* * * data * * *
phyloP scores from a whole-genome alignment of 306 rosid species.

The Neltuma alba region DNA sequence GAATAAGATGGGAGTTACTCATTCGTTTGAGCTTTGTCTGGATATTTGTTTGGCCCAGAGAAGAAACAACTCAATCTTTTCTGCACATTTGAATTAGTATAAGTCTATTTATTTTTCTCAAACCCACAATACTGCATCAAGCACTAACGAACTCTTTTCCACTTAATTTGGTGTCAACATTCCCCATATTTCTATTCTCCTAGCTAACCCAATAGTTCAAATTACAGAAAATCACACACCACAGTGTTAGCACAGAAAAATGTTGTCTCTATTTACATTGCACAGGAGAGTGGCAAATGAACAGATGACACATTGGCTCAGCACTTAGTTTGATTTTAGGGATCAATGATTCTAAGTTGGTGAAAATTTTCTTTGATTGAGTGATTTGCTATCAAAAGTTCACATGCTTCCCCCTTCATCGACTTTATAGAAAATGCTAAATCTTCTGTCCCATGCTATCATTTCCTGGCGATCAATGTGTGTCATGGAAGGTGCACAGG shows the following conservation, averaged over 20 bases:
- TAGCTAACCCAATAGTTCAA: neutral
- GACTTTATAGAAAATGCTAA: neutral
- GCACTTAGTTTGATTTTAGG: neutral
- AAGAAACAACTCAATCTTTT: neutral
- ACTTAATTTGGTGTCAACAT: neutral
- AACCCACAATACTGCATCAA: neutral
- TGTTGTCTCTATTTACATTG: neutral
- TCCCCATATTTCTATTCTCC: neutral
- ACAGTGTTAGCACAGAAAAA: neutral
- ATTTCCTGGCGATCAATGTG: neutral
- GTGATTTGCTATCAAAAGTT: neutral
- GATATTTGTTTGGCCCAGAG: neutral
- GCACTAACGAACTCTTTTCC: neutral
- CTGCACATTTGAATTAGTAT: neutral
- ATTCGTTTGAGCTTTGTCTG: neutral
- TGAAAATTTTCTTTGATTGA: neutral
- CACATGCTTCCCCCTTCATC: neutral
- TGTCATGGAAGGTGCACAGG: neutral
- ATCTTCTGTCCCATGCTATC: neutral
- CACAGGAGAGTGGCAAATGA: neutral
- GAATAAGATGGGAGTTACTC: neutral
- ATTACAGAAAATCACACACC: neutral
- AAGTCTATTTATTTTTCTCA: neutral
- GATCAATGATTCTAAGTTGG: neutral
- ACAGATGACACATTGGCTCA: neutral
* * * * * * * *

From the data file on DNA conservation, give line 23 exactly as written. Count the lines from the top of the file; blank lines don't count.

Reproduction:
- GAATAAGATGGGAGTTACTC: neutral